- Being much older or much younger than the people you work with
- Being asked personal questions
- Feeling ill at work
- Spilling a beverage or breaking a glass
- Having something stuck in your teeth
- Running into a work colleague or client outside of work
- Worrying about bad breath or body odor
All of these examples can make people on both sides of the situation feel awkward. It’s awkward to forget someone’s name, and it’s awkward when someone forgets your name. It can feel awkward to ask for help (it shows you don’t know everything), and it can feel awkward to be asked (what if you can’t answer the question?)
How to Be Less Socially Awkward at Work
Whether we’re introverted or extroverted, awkward situations have made all of us feel socially inept at one point or another. Below are our tips on how to be less awkward in social situations at work.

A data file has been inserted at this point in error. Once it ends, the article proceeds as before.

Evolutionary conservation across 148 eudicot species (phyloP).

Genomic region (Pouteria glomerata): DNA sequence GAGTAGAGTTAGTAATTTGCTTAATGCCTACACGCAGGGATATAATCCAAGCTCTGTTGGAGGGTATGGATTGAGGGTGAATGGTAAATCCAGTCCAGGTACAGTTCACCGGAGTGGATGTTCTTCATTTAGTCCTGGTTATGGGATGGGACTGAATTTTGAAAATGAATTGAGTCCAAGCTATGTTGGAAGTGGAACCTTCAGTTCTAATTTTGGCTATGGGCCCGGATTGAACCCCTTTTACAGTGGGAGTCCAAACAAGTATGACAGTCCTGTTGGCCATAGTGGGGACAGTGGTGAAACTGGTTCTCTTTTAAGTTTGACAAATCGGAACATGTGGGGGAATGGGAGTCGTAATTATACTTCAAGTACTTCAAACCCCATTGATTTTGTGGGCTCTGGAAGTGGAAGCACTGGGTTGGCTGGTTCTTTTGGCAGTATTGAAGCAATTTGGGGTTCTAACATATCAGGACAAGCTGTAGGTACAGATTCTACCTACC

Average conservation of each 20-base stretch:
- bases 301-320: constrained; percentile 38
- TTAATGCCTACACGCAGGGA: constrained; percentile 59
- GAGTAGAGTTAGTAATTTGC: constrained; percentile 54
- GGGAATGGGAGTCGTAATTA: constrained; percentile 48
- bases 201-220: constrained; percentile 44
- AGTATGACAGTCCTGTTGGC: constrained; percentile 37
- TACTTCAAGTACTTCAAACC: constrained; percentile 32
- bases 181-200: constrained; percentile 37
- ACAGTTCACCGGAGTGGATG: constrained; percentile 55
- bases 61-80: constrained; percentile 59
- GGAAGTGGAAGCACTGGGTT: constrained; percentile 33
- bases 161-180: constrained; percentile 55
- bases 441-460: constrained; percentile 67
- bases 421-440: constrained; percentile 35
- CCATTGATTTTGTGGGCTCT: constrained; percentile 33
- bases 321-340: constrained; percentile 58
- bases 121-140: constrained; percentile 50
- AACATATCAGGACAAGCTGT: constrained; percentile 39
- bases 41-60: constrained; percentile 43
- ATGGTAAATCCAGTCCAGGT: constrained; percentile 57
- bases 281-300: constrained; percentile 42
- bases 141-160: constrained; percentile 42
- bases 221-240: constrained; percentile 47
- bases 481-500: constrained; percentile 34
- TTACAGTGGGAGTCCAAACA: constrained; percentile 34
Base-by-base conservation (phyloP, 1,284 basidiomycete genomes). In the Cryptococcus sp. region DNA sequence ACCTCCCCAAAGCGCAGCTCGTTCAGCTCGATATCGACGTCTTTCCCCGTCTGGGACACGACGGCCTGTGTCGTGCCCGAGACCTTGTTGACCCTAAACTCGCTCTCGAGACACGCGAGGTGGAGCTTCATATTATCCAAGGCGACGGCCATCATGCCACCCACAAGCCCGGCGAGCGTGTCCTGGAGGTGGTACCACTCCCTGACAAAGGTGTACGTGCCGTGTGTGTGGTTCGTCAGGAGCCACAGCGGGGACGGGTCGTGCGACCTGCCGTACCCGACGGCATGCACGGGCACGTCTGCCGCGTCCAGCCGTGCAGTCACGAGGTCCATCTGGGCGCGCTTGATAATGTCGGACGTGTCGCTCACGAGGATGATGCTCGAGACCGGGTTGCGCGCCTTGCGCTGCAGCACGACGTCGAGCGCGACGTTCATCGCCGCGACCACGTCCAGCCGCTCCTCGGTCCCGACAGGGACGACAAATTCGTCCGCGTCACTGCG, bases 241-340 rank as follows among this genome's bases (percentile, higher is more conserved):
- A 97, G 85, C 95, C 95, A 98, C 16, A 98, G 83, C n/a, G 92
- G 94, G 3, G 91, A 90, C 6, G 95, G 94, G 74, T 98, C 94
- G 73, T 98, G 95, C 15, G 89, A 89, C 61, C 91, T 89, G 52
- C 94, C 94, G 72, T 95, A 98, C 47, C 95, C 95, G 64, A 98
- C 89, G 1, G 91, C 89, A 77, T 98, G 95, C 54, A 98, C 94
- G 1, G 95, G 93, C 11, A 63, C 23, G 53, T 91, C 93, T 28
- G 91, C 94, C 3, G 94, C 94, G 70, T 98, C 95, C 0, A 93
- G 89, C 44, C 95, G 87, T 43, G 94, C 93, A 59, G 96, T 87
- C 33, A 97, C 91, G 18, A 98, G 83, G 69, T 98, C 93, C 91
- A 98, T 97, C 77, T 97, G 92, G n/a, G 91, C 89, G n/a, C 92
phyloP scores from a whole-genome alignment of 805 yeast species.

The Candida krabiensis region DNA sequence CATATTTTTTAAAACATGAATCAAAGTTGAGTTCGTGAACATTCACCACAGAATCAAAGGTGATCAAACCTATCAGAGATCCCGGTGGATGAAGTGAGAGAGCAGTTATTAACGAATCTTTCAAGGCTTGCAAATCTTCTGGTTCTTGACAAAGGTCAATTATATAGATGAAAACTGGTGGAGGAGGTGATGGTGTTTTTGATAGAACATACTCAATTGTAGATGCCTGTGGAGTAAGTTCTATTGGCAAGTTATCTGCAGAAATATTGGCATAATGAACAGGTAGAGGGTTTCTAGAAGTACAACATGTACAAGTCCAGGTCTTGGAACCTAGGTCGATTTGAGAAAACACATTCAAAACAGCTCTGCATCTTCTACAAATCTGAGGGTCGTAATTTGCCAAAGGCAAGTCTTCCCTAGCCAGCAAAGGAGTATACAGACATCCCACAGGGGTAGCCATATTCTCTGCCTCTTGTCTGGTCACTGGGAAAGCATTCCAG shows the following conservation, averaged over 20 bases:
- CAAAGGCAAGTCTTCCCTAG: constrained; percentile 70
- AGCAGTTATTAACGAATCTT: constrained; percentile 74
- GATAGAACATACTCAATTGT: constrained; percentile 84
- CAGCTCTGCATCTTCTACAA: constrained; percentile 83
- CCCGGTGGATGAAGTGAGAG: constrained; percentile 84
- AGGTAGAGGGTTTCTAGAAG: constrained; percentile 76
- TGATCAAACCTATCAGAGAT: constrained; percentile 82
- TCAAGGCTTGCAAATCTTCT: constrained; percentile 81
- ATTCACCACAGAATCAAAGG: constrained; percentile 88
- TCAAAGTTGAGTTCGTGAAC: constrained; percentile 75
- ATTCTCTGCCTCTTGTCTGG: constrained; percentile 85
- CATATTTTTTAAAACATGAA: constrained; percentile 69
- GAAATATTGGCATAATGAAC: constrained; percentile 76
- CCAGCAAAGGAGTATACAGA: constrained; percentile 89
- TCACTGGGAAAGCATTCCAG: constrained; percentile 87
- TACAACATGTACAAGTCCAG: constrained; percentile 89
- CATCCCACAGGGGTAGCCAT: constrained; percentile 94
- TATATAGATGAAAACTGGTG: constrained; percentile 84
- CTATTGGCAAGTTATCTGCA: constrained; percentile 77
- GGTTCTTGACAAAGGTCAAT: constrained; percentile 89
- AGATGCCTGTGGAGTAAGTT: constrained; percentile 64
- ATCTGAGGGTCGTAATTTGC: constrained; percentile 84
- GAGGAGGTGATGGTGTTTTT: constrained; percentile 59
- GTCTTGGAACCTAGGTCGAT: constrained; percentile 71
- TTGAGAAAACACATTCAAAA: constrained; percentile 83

Treat Yourself With Compassion
Let’s face it; workplaces can be awkward, and we all know it. That’s why The Office ran for nine seasons in the US and two seasons in the UK. If you can treat Michael Scott and Dwight Schrute with compassion, surely you can do the same for yourself.
Everyone makes mistakes, and everyone experiences varying degrees of social awkwardness. Yet we tend to judge ourselves a lot more harshly for social slip-ups or moments of social awkwardness than we do others—especially if you’re particularly shy or self-conscious. Keep in mind that your coworkers probably aren’t judging you as harshly as you’re judging yourself.